A three-year experiment on the four baseball diamonds at Racetrack Park in Stoughton explored different levels of maintenance for sports fields and turf in general.
A UW–Madison software program intended to cut water pollution and soil erosion has matured into an essential production tool for farmers
The worms churn through leaf litter at a faster clip than their more sluggish earthworm cousins, potentially processing nutrients faster than plants are able to use them and disrupting ecosystems.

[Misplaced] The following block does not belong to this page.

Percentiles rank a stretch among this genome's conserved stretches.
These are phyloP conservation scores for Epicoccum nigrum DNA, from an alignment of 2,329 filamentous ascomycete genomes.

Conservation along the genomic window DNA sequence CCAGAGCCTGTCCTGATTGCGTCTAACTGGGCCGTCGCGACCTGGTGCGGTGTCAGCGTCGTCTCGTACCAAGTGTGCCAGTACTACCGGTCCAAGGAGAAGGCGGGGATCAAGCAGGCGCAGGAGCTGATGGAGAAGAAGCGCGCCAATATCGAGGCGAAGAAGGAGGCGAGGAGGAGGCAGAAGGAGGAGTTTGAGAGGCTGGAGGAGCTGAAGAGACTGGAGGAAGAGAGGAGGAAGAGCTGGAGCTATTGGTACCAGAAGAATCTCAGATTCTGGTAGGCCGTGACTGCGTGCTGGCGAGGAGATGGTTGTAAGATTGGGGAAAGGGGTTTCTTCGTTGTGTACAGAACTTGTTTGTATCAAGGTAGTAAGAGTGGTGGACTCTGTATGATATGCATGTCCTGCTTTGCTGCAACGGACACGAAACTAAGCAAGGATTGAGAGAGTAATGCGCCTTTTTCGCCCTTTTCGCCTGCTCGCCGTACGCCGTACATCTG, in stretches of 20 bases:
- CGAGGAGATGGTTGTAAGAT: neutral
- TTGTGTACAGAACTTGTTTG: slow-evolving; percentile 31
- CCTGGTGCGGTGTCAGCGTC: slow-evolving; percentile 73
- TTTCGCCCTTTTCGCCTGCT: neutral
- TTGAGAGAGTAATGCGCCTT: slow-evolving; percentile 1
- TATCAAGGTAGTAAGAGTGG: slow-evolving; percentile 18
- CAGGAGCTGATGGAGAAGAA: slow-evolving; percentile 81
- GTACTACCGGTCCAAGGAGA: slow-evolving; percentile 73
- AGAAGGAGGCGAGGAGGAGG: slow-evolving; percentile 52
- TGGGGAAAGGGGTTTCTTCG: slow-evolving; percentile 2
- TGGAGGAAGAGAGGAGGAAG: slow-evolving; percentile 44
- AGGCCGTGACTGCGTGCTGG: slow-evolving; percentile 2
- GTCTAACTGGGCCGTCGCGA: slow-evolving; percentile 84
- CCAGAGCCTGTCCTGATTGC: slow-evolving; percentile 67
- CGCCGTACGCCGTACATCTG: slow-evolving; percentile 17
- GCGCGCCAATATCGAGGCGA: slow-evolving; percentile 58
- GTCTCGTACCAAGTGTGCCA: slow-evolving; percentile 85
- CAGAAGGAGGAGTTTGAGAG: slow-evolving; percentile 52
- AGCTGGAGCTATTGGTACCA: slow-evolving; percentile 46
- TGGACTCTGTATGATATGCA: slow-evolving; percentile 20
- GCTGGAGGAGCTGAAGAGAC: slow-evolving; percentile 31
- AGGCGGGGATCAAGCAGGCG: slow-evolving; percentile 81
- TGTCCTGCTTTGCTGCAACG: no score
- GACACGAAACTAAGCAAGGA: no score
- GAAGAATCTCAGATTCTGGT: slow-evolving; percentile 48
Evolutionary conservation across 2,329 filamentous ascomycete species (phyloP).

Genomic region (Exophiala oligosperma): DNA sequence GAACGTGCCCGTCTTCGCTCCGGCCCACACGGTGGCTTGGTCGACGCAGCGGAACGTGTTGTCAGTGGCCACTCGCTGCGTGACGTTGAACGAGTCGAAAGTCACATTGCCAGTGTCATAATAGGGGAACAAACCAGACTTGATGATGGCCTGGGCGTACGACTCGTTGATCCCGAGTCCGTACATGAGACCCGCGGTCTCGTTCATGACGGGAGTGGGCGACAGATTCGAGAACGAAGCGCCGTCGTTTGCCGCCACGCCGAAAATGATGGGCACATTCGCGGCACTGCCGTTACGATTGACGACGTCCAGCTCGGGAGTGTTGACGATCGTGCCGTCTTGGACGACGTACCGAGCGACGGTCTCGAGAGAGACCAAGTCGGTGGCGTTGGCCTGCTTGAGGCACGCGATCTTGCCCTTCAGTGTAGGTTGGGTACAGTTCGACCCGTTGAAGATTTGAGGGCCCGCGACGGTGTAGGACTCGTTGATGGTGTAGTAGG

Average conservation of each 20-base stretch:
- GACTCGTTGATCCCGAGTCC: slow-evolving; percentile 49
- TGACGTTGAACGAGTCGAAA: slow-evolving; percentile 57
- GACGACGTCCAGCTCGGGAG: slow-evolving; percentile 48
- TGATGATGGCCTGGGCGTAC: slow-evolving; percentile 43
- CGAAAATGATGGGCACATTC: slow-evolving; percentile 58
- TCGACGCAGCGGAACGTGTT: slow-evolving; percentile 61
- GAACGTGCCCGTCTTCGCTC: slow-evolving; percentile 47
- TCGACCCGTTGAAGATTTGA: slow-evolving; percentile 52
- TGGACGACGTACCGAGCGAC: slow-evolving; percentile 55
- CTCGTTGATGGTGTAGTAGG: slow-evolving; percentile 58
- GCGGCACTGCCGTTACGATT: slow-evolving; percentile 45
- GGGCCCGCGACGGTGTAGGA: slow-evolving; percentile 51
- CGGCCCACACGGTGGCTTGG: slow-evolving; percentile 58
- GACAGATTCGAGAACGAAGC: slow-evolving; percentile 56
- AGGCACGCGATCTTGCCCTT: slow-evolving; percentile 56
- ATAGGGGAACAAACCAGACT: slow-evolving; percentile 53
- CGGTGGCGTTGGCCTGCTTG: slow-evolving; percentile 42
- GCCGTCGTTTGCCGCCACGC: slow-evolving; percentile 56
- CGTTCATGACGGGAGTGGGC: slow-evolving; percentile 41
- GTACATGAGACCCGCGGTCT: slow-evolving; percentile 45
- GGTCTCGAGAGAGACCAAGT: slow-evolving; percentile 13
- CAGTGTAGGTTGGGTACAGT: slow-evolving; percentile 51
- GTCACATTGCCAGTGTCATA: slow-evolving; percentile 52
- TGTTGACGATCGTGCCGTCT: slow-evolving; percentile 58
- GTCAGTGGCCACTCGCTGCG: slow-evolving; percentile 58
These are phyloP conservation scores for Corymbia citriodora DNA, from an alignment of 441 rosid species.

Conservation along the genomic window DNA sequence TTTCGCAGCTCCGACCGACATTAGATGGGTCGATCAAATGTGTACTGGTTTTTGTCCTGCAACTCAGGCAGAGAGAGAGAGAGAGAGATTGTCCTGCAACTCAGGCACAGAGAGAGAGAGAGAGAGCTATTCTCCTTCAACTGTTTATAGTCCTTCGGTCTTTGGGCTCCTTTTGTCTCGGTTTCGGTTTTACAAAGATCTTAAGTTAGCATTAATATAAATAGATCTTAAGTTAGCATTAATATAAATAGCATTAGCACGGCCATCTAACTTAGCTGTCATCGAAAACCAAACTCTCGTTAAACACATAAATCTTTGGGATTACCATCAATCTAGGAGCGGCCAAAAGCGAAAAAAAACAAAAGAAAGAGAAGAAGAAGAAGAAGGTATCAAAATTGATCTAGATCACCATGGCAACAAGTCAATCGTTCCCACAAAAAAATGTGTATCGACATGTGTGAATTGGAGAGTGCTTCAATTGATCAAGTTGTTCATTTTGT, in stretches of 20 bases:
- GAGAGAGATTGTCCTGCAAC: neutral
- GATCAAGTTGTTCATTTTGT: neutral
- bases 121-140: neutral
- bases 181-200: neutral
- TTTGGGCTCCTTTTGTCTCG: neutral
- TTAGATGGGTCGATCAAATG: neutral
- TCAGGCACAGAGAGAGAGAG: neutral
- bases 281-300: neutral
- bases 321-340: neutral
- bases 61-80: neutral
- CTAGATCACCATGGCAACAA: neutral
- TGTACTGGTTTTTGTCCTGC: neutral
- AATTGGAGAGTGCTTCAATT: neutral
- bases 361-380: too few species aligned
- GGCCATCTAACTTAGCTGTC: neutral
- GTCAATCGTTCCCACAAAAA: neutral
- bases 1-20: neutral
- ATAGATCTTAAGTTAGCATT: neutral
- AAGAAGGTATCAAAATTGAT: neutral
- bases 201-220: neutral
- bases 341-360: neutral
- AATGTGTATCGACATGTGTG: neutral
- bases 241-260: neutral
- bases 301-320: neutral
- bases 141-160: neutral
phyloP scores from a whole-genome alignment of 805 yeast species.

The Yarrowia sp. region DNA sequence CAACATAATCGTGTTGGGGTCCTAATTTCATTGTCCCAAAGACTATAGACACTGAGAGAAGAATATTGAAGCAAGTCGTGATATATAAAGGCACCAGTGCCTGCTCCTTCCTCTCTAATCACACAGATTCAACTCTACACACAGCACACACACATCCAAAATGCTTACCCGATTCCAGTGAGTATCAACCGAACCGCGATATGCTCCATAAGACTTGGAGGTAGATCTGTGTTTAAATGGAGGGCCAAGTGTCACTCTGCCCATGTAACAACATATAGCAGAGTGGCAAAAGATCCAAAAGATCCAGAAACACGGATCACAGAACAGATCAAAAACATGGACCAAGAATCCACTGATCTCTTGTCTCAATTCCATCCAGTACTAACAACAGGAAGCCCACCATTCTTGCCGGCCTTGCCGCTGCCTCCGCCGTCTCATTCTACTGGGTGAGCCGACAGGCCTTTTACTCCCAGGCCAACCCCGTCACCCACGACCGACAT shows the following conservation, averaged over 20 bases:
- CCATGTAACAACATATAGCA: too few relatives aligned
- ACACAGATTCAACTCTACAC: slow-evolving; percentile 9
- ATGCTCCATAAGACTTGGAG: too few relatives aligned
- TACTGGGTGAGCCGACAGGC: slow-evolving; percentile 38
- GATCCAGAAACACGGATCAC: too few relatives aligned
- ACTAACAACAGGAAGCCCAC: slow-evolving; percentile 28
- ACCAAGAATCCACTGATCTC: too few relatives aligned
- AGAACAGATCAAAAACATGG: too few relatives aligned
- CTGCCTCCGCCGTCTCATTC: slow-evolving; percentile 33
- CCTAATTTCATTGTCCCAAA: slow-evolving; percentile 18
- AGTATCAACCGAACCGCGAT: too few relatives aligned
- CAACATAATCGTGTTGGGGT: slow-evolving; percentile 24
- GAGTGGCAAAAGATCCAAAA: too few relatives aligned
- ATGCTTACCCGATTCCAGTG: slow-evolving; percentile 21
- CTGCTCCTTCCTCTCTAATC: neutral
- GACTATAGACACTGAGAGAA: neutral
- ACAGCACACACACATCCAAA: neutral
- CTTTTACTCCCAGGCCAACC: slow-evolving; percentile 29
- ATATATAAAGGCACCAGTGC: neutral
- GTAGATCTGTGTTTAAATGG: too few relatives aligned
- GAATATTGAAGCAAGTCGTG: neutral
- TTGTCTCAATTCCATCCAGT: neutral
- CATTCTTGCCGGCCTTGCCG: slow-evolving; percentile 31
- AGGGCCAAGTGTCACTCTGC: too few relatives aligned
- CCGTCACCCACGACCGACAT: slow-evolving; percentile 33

In a bit of high-tech judo, a UW–Madison spinoff has started selling a technology to transform phosphorus at wastewater treatment plants from a major headache into an asset.
At a March 16 event, Alfred Hartemink, a University of Wisconsin–Madison professor and chair of soil science, and Jim Bockheim, a UW–Madison professor emeritus of soil science, will present Chancellor Rebecca Blank with the first copy of their new book, The Soils of Wisconsin.